The 18th EU-ROK Joint Committee on 28 June 2022 called for closer cooperation on economic security, notably on the resilience of supply chains, and explored the potential cooperation agenda for the digital realm under a future ROK-EU Digital Partnership.

Both sides have established close links through a Strategic Partnership based on the revised Framework Agreement, the ROK-EU Free Trade Agreement (FTA) and long-standing cooperation in the digital as well as in the research policy sphere in line with the Agreement on the Scientific and Technological Cooperation between the European Community and the Government of the Republic of Korea (the S&T Agreement – 2006).

The new Korean government announced 120 national policy tasks on 26 July 2022, with goals to build a dynamic economy led by the private sector, a society where everyone is happy, and a country that contributes to global prosperity. As part of its efforts to facilitate digital transformation and innovation-led growth, the Korean government sought to promote cooperation with the EU in securing strategic technologies and R&D collaboration.

The Korean President outlined his vision for a new digital order that digital citizens should follow through the New York Initiative on 21 September 2022, aimed at harnessing digital technologies to realize the universal values of humanity, namely, freedom, solidarity, and human rights. As part of the policy measures to implement the Initiative, the Korean government unveiled the Korean Digital Strategy on 28 September 2022, that sets out a masterplan to strengthen digital competitiveness in sectors including AI and data, and to advance structural innovation across all domains of the economy, society and government through digital transformation led by the private sector.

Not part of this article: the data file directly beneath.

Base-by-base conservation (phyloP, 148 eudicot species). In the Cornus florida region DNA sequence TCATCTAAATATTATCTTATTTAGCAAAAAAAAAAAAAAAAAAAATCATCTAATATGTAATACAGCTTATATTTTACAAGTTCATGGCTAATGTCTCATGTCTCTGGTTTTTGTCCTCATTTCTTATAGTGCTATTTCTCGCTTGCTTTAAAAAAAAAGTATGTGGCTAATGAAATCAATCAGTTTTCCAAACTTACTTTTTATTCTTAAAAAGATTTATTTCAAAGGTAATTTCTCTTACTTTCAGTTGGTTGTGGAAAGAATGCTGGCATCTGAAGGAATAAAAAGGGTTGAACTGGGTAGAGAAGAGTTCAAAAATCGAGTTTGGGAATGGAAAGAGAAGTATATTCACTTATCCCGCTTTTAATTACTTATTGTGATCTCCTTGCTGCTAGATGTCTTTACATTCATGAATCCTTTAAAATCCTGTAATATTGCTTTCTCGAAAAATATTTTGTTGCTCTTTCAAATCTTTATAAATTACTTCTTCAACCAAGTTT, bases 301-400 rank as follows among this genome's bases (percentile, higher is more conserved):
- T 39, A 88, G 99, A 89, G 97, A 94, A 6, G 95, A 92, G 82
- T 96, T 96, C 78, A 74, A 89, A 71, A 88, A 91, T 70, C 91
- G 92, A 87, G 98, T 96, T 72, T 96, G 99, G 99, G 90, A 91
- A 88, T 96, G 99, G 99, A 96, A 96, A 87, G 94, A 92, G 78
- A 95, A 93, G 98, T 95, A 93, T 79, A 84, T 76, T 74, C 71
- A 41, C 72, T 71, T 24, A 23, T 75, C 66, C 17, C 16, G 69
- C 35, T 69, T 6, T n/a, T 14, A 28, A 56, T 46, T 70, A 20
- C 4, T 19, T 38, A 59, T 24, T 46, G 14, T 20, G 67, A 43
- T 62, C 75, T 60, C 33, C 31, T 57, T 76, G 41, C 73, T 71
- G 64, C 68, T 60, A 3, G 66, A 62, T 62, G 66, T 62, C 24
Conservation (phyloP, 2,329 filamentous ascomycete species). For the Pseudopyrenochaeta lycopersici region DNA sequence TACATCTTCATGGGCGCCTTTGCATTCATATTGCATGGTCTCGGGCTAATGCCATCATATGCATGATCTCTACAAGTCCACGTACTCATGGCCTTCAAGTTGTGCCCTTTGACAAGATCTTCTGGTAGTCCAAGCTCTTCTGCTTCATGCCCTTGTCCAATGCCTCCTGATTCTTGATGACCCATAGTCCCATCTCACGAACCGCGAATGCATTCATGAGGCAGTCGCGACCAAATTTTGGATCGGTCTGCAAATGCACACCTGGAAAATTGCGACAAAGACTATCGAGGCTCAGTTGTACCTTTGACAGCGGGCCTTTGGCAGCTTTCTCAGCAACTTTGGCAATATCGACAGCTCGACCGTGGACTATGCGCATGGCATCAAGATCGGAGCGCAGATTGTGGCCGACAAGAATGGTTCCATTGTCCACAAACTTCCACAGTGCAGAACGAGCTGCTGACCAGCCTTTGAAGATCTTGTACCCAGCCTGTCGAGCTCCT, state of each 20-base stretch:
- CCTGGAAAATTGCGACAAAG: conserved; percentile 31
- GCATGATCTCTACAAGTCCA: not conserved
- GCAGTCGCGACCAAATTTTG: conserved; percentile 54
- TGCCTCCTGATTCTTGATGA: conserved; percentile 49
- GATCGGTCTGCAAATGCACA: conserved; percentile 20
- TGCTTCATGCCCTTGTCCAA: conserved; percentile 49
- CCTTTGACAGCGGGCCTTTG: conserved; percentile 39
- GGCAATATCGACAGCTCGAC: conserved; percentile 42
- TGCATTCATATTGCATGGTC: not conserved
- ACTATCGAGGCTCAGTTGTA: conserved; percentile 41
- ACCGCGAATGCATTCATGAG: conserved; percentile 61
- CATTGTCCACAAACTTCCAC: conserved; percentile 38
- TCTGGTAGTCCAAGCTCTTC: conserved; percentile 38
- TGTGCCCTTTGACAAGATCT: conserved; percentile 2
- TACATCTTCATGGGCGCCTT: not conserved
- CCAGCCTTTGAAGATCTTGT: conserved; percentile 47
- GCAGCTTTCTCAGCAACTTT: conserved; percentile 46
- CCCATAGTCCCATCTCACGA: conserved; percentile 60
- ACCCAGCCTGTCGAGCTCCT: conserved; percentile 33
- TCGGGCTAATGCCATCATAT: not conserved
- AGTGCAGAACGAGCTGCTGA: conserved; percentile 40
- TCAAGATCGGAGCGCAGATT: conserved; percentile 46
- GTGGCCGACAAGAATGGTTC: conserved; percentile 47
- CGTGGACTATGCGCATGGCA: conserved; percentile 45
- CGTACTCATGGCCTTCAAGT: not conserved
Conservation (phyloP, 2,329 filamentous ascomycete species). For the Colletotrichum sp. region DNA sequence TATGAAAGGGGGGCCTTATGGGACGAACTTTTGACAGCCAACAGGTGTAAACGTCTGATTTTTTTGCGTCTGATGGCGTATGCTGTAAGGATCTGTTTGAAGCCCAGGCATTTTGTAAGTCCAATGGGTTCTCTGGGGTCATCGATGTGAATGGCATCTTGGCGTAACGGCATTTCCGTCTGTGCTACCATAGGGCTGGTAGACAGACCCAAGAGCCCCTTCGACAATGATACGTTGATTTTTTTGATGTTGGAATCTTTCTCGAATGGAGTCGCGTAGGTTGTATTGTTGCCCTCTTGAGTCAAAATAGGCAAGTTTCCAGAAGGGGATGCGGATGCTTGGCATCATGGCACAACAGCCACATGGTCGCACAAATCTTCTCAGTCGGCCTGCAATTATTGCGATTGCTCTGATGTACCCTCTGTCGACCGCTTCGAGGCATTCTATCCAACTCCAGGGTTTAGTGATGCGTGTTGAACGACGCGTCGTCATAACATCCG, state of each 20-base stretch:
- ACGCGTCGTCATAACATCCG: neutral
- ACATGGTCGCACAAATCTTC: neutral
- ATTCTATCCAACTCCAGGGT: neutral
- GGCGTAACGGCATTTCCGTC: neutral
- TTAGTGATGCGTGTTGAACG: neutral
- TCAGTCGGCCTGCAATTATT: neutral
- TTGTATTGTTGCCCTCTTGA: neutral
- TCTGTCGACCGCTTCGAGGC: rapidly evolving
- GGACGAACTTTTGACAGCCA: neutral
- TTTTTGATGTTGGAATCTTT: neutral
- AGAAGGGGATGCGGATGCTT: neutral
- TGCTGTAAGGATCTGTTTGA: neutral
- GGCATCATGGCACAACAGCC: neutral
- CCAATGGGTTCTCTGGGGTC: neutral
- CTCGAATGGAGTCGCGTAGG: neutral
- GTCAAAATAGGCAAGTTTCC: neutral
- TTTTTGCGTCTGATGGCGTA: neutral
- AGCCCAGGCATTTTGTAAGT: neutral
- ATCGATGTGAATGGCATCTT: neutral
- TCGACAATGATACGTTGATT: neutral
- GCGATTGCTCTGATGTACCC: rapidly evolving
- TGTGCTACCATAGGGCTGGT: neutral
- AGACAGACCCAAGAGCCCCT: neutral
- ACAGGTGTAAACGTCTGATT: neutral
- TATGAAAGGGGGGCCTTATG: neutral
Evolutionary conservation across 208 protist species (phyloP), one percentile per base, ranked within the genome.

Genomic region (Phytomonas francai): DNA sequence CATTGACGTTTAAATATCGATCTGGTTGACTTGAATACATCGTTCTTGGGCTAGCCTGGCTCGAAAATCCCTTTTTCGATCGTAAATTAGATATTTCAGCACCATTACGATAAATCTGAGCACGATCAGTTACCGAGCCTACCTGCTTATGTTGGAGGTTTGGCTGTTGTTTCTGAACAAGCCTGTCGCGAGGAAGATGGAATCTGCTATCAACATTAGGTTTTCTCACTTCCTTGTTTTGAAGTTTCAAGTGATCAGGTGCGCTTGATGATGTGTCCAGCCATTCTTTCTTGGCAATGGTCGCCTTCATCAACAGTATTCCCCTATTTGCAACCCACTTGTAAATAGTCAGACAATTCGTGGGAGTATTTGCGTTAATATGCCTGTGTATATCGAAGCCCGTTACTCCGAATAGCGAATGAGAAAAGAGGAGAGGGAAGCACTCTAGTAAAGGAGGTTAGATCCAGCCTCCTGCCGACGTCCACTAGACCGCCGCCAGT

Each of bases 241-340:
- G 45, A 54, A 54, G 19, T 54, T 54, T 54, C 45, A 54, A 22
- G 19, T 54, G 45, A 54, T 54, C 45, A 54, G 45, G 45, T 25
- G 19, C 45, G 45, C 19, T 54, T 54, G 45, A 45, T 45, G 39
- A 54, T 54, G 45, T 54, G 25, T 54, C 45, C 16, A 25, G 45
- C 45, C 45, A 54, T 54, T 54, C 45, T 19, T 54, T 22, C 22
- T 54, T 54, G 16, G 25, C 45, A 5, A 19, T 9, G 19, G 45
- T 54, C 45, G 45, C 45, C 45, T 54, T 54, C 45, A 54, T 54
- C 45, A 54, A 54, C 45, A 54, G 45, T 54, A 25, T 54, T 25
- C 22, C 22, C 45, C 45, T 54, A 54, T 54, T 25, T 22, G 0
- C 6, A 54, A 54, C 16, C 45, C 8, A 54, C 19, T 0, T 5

The Joint Communication of 16 September 2021 from the Commission and the High Representative on the EU’s Indo-Pacific Strategy calls on the EU to deepen its engagement with partners in the Indo-Pacific to respond to emerging dynamics that are affecting regional stability.

The European Commission’s 2030 Digital Compass Communication calls upon the EU to promote a human-centred digital agenda on the global stage and to form international Partnerships for the Digital Decade with like-minded partners. In addition, the Joint Communication of 01 December 2021 on the Global Gateway presents the EU’s investment strategy for connectivity infrastructure including in the digital sector.

The European Commission’s Trade Policy Review Communication calls upon the EU to support the recovery and fundamental transformation of the EU economy in line with its green and digital objectives.

The ‘Joint Declaration by the European Union, Australia, Comoros, India, Japan, Mauritius, New Zealand, the Republic of Korea, Singapore, Sri Lanka on privacy and the protection of personal data’, which was endorsed at the Ministerial Forum for Cooperation in the Indo-Pacific in Paris on 22 February 2022, expresses a common vision of a human-centric approach to the digital transformation, where the effective protection of personal data plays a crucial role and underlines the importance of data free flow with trust as key to harnessing the opportunities of the digital economy.